BioSpace Collaborative

Academic/Biomedical Research
News & Jobs
Biotechnology and Pharmaceutical Channel Medical Device and Diagnostics Channel Clinical Research Channel BioSpace Collaborative    Job Seekers:  Register | Login          Employers:  Register | Login  

NEWSLETTERS
Free Newsletters
Archive
My Subscriptions

NEWS
News by Subject
News by Disease
News by Date
PLoS
Search News
Post Your News
JoVE

CAREER NETWORK
Job Seeker Login
Most Recent Jobs
Search Jobs
Post Resume
Career Fairs
Career Resources
For Employers

HOTBEDS
Regional News
US & Canada
  Biotech Bay
  Biotech Beach
  Genetown
  Pharm Country
  BioCapital
  BioMidwest
  Bio NC
  BioForest
  Southern Pharm
  BioCanada East
  C2C Services & Suppliers™
Europe
Asia

DIVERSITY

PROFILES
Company Profiles

INTELLIGENCE
Research Store

INDUSTRY EVENTS
Research Events
Post an Event
RESOURCES
Real Estate
Business Opportunities

PLoS By Category | Recent PLoS Articles
Mental Health - Pediatrics and Child Health - Public Health and Epidemiology - Women's Health

Maternal Mental Health and Its Association with Infant Growth at 6 Months in Ethnic Groups: Results from the Born-in-Bradford Birth Cohort Study
Published: Friday, February 10, 2012
Author: Gemma D. Traviss et al.

by Gemma D. Traviss, Robert M. West, Allan O. House

Objective

To identify factors associated with infant growth up to 6 months, with a particular focus on maternal distress, and to explore the effect of ethnicity on any relation between maternal distress and infant growth.

Methods

Cohort study recruiting White and Pakistani women in the United Kingdom (UK). Infant growth was measured at birth and 6 months. Standard assessment of mental health (GHQ-28) was undertaken in pregnancy (26–28 weeks gestation) and 6 months postpartum. Modelling included social deprivation, ethnicity, and other known influences on infant growth such as maternal smoking and alcohol consumption.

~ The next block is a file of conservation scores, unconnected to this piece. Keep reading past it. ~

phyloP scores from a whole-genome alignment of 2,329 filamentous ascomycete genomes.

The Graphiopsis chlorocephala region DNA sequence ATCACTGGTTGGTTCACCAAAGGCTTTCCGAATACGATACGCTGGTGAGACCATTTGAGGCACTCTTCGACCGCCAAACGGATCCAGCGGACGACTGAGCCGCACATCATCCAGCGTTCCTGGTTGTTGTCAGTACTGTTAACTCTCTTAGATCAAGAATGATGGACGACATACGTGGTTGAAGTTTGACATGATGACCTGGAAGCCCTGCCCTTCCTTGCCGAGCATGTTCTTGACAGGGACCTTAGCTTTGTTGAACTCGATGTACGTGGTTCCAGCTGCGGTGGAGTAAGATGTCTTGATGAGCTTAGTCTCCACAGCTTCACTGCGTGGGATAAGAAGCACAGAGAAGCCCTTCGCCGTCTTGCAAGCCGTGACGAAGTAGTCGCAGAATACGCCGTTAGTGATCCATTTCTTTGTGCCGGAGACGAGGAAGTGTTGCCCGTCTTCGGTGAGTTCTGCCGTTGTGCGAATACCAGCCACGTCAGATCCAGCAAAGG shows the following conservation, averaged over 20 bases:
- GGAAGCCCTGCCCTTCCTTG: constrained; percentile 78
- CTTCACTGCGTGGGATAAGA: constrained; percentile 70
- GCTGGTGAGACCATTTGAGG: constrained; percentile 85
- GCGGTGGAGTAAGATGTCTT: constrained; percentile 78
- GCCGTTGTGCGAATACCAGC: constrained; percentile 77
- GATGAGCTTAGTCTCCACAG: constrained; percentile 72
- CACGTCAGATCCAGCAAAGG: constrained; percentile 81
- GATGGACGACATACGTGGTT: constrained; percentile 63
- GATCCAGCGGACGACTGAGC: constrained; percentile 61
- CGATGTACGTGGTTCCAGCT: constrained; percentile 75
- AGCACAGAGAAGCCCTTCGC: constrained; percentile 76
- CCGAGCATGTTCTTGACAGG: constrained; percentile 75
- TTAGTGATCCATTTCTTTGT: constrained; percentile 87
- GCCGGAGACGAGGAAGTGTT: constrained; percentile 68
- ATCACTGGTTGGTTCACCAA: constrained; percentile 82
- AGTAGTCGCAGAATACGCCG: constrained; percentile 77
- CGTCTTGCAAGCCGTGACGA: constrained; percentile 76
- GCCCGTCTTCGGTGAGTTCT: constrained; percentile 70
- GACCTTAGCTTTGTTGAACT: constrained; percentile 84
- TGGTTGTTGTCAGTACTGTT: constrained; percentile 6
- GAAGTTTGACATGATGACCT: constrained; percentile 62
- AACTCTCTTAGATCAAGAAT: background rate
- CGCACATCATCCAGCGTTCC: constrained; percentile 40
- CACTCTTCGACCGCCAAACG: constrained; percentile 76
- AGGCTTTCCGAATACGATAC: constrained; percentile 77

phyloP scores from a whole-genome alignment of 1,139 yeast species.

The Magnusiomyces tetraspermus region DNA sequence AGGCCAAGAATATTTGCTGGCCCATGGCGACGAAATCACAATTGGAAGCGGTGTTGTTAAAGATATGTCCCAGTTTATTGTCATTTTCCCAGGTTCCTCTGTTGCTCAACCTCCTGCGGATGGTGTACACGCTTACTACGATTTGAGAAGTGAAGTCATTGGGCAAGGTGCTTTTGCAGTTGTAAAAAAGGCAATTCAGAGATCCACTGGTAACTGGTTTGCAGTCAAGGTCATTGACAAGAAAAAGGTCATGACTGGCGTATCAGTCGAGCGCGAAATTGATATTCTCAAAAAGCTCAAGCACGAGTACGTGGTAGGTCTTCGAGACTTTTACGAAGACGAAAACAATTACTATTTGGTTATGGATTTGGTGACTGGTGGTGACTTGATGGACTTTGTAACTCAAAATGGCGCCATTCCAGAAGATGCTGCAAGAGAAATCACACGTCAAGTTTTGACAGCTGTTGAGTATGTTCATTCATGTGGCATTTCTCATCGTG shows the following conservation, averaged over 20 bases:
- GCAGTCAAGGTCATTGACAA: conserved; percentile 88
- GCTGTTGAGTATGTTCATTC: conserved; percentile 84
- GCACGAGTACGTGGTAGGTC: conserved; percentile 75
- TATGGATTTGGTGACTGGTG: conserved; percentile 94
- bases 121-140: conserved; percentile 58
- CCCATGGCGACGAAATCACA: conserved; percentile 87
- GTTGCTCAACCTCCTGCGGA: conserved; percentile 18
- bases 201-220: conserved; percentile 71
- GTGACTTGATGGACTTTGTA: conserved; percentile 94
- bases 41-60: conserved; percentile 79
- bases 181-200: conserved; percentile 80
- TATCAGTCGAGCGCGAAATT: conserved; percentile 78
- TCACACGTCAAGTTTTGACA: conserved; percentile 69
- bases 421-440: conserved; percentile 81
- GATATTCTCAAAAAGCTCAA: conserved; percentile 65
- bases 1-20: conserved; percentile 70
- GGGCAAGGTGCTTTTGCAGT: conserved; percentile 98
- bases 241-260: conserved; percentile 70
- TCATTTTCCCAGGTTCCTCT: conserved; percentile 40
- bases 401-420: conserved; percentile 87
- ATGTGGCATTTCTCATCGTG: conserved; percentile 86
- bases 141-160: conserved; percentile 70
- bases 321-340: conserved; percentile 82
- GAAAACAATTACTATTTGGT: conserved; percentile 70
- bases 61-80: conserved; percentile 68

Results

Maternal distress improved markedly from pregnancy to 6 months postpartum. At both times Pakistani women had more somatic and depression symptoms than White women. Depression in pregnancy (GHQ subscale D) was associated with lower infant growth at 6 months. Self-reported social dysfunction in pregnancy (GHQ subscale C) was associated with lower gestational age.. Pakistani women reported higher GHQ scores during pregnancy associated with smaller infants at birth. They lived in areas of higher social deprivation, reported less alcohol consumption and smoking postnatally, all independent influences on growth at 6 months.

Conclusions

Maternal mental health in pregnancy is an independent influence on infant growth up to 6 months and is associated with ethnicity which was itself associated with deprivation in our sample. There is a complex relationship between symptoms of maternal distress, ethnicity, deprivation, health behaviours, and early infant growth. Measures should include both emotional and somatic symptoms and interventions to reduce risks of poor early growth need to include psychological and social components.

  More...